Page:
Local Health Officials Agree COVID-19 is Still Impacting Sweetwater County

Local Health Officials Agree COVID-19 is Still Impacting Sweetwater County

SWEETWATER COUNTY — Sweetwater County residents may be tired of hearing and reading about the COVID-19 virus, however Sweetwater County Public Health and other health officials wanted to make it clear the virus hasn’t left the county nor will it anytime soon.

In fact, Sweetwater County currently has more positive cases than any other county in the state at 71 positive cases, Sweetwater County Public Health Officer Dr. Jean Stachon said. While numbers are not as bad as they were back in November and December of 2020, they are higher than they were in June of 2020 when the county was in a full lockdown.

Today, Sweetwater County Public Health officials met for an informational meeting with local elected officials, business and industry leaders, and media representatives to provide a COVID-19 update. It’s been a month since the last meeting and in that time some numbers are concerning local health officials.

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In the past two weeks, Sweetwater County has seen two more COVID-19 related deaths. One was in a younger resident under the age of 50, while the other was over the age of 65. Neither of them had received a COVID-19 vaccination prior to their deaths, Dr. Stachon said.

While the state’s 14-day average positivity rate is at 2.4, Sweetwater County’s is at 9.9 percent according to the May 20-June 2 Wyoming Department of Health (WDH) transmission report. This puts the county in the “orange zone,” according to White House Task Force metrics and means the County has a moderate positivity rate. As for transmission rate, the county is in the “red zone,” meaning the county still has high transmission levels.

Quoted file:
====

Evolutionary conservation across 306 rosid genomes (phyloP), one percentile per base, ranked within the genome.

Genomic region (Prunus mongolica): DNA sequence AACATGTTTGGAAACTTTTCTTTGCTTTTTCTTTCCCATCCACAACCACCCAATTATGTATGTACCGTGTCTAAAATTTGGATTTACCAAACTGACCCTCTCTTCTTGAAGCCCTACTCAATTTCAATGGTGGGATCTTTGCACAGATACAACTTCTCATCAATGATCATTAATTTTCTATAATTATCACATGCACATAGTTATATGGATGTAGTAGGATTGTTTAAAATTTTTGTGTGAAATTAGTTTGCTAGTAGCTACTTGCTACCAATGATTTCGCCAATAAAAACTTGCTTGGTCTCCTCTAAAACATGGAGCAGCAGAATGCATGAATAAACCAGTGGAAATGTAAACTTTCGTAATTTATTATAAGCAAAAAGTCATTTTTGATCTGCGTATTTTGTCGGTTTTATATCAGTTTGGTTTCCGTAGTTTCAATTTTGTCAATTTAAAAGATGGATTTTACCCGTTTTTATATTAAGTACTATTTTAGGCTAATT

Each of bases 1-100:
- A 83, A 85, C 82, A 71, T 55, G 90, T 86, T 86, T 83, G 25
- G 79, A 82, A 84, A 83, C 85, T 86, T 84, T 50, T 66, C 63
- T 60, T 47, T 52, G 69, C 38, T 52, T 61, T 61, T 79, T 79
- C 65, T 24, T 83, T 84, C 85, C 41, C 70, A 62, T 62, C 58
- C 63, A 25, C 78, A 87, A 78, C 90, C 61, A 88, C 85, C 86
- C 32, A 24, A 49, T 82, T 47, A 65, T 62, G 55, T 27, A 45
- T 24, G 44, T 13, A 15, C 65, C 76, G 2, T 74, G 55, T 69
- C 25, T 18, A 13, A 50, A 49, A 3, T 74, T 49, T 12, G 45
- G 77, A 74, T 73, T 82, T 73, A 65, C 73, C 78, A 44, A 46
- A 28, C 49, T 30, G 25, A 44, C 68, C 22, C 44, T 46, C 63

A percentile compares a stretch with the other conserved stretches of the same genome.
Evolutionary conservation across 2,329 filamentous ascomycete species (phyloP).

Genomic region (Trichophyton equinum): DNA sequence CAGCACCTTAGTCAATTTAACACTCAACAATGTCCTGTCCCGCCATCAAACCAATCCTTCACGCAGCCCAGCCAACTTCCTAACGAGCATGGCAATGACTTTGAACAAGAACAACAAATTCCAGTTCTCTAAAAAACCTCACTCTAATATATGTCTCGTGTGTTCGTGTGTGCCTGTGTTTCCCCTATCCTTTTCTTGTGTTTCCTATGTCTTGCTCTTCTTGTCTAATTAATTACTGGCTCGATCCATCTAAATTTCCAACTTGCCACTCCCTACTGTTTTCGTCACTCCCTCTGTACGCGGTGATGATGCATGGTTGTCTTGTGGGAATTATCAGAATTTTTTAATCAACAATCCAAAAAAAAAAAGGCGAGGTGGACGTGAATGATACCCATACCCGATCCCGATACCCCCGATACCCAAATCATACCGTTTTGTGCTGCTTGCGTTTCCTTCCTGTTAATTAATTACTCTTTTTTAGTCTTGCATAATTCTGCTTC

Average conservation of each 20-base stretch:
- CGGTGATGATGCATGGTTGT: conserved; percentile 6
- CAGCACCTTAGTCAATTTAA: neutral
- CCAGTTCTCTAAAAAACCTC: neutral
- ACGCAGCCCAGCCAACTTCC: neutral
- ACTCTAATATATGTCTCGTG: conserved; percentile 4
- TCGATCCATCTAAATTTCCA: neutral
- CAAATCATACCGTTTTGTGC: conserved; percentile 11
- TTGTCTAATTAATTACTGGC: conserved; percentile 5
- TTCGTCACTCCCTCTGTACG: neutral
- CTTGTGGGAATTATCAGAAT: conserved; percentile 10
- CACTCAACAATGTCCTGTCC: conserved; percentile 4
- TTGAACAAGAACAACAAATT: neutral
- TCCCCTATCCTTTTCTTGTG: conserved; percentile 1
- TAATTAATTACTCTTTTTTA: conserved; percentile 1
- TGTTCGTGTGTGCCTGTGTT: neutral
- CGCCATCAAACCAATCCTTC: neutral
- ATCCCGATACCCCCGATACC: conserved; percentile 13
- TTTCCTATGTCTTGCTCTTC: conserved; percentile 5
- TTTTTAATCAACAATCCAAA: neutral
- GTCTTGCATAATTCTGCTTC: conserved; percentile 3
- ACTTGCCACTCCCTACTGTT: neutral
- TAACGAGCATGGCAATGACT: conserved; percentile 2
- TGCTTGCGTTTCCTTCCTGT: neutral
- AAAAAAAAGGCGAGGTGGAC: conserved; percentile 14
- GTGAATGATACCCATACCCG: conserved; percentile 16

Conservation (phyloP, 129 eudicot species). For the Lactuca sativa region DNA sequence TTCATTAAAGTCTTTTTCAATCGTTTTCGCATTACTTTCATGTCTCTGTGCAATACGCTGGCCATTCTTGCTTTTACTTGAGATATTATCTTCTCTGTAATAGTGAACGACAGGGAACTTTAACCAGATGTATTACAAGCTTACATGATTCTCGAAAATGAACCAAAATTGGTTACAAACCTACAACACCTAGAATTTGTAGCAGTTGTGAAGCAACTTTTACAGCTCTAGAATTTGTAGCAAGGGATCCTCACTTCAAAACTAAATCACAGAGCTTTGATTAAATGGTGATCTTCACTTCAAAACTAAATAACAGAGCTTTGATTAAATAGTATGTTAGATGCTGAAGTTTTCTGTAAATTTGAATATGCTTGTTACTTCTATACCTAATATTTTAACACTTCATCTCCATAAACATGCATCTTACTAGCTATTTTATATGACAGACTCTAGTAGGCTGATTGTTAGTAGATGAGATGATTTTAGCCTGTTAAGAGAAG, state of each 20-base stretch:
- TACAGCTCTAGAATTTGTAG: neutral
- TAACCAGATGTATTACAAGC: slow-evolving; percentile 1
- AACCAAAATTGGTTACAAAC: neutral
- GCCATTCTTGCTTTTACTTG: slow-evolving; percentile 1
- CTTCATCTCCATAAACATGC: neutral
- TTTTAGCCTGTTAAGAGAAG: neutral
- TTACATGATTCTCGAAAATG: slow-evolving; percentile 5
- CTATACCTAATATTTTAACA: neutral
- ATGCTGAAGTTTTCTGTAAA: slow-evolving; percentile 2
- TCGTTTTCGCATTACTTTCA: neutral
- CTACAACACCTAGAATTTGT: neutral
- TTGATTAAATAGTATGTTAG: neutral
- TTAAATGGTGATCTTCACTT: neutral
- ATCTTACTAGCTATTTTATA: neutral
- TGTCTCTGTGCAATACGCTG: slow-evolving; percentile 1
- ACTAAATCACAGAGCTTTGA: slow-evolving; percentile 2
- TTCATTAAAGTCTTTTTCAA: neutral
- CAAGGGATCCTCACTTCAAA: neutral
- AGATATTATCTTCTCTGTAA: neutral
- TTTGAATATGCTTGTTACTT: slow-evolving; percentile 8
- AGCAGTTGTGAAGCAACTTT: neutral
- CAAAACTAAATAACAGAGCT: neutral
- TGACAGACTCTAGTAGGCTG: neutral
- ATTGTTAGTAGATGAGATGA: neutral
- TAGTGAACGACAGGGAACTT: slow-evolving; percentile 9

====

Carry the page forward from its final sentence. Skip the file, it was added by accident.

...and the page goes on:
I’m kind of dismayed that many people think that COVID is done, gone, and over and that we’re not seeing cases or problems anymore, but we really still are.

~ Sweetwater County Public Health Officer Dr. Jean Stachon

Memorial Hospital of Sweetwater County COVID-19 Incident Commander Kim White agreed with Dr. Stachon about the virus not being over. She said the emergency room has seen an increase in the amount of COVID-19 patients visiting the ER. On Friday, the ER had a total of eight COVID-19 related ER visits, which is something the hospital hasn’t seen all at one time.

“It’s definitely not going away,” White said.

MHSC currently has one COVID-19 related hospitalization, however, White said the hospital has been good about sending residents home with oxygen if they believe they need it.

Sweetwater County Public Health Director Kim Lionberger answered questions from those attending the meeting. Lionberger was asked if there was one area of Sweetwater County that needed more help as far as increasing vaccination participation. Lionberger said she could see if the state could break down that information by zip code, but as far as she is aware no part of the county is standing out.

“The whole county needs help, not just one location,” Lionberger said.

According to the latest information from the WDH, 26.63 percent of all Sweetwater County residents have been vaccinated. Lionberger said roughly 26 percent of the county’s total population is under 18 years old. To see Sweetwater County’s vaccination breakdown by age group click here.

“Right now, our numbers are just not where they are supposed to be,” Dr. Stachon said.

Dr. Stachon, White and Lionberger all encouraged residents to receive a COVID-19 vaccination.

“The majority of people turning positive are not immunized,” Dr. Stachon said.

As for Sweetwater County residents who have already been vaccinated and still contracted the virus, they have not been seriously ill, according to Dr. Stachon.